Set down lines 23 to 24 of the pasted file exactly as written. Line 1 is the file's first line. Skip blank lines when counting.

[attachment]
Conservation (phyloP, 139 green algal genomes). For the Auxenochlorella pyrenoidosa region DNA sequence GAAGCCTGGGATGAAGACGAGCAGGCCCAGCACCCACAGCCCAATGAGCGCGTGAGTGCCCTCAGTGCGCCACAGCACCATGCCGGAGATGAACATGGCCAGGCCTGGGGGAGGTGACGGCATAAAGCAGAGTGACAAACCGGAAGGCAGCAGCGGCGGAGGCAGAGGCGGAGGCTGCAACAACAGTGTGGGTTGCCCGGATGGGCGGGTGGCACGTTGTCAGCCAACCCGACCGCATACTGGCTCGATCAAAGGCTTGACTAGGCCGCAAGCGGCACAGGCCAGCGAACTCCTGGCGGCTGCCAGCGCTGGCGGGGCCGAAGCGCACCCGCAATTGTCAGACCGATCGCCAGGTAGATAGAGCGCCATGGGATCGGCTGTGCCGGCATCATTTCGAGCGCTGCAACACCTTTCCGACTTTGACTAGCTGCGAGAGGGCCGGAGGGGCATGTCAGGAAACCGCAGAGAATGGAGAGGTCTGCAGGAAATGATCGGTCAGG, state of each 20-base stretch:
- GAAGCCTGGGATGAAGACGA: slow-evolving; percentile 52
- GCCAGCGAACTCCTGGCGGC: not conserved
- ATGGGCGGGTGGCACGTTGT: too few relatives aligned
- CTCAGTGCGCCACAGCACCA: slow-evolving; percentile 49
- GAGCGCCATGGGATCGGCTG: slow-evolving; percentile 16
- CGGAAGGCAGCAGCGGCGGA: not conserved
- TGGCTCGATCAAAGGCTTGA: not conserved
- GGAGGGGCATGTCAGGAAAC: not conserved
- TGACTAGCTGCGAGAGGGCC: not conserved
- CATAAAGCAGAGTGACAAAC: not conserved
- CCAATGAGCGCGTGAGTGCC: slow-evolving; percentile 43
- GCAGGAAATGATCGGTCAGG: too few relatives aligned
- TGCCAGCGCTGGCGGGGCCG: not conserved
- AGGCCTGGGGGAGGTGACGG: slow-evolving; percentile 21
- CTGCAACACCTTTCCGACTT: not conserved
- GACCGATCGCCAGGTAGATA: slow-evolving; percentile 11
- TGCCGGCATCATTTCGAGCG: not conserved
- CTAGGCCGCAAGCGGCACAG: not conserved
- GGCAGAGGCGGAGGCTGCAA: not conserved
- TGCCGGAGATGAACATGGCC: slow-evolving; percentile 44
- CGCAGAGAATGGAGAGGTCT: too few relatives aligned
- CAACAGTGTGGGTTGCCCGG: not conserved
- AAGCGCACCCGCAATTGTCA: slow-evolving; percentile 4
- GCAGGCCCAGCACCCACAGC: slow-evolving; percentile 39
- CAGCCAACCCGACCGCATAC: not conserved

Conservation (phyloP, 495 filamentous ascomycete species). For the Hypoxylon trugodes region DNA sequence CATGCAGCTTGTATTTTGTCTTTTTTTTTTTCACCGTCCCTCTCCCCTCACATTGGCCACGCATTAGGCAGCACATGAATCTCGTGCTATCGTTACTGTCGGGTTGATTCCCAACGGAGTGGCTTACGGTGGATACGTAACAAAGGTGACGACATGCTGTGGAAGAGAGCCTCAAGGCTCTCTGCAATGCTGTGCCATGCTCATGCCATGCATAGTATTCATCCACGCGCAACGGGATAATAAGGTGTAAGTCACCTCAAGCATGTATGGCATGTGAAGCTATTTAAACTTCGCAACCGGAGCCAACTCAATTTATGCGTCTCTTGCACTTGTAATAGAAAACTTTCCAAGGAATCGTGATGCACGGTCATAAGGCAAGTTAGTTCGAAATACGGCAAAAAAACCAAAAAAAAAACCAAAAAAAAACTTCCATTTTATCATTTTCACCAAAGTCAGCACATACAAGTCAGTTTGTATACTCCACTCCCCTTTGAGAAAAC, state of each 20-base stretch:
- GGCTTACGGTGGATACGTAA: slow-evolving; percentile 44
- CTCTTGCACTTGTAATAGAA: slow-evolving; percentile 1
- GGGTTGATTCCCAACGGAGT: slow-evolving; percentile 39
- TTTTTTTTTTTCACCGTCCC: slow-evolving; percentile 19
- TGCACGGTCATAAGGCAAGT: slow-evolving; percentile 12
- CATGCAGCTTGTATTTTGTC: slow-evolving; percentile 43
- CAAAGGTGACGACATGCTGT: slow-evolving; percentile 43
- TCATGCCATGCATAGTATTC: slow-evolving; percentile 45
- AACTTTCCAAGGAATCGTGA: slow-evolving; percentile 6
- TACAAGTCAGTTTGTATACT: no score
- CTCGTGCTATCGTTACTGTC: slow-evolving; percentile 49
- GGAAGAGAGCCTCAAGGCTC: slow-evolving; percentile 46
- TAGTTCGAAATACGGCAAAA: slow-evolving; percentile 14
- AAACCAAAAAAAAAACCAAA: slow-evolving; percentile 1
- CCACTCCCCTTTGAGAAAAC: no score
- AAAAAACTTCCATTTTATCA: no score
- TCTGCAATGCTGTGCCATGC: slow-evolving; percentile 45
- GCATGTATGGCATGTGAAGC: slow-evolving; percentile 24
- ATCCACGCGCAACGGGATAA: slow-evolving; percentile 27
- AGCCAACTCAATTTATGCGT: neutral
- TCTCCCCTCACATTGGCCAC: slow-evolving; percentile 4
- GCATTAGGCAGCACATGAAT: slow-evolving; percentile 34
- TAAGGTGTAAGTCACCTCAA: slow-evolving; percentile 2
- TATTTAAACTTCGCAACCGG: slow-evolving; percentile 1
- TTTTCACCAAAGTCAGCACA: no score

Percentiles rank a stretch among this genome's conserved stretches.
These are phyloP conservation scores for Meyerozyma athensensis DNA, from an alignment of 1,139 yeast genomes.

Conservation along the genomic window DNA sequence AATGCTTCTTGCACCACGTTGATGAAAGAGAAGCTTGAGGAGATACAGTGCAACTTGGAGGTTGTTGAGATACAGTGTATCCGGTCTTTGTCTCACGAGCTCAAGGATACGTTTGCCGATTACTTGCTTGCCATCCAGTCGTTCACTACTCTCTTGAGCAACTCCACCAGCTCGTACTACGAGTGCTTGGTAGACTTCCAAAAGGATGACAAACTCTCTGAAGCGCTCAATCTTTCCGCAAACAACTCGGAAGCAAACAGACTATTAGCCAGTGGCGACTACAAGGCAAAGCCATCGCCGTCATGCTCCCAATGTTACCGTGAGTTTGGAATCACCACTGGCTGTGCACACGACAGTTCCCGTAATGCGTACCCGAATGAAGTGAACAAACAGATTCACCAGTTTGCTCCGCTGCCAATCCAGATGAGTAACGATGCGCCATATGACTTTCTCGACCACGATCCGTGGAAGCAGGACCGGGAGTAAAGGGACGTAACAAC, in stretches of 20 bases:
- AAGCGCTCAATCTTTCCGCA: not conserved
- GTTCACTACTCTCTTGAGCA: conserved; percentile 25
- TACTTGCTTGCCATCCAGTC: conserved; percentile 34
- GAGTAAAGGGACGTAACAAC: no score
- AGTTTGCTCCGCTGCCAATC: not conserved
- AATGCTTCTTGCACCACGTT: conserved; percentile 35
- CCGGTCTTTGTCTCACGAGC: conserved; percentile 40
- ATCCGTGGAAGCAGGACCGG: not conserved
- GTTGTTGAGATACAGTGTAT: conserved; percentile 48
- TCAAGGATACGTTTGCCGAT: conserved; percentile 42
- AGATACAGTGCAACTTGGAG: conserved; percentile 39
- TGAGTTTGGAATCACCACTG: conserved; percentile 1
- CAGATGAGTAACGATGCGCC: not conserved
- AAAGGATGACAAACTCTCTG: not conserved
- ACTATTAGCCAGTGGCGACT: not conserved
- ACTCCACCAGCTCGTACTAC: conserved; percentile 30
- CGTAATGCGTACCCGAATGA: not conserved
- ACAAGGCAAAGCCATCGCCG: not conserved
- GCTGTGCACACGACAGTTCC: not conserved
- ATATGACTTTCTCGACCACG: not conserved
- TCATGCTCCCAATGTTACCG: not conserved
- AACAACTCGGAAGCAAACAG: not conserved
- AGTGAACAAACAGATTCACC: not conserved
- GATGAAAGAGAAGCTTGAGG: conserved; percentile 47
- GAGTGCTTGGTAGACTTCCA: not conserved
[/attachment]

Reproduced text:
- CAACAGTGTGGGTTGCCCGG: not conserved
- AAGCGCACCCGCAATTGTCA: slow-evolving; percentile 4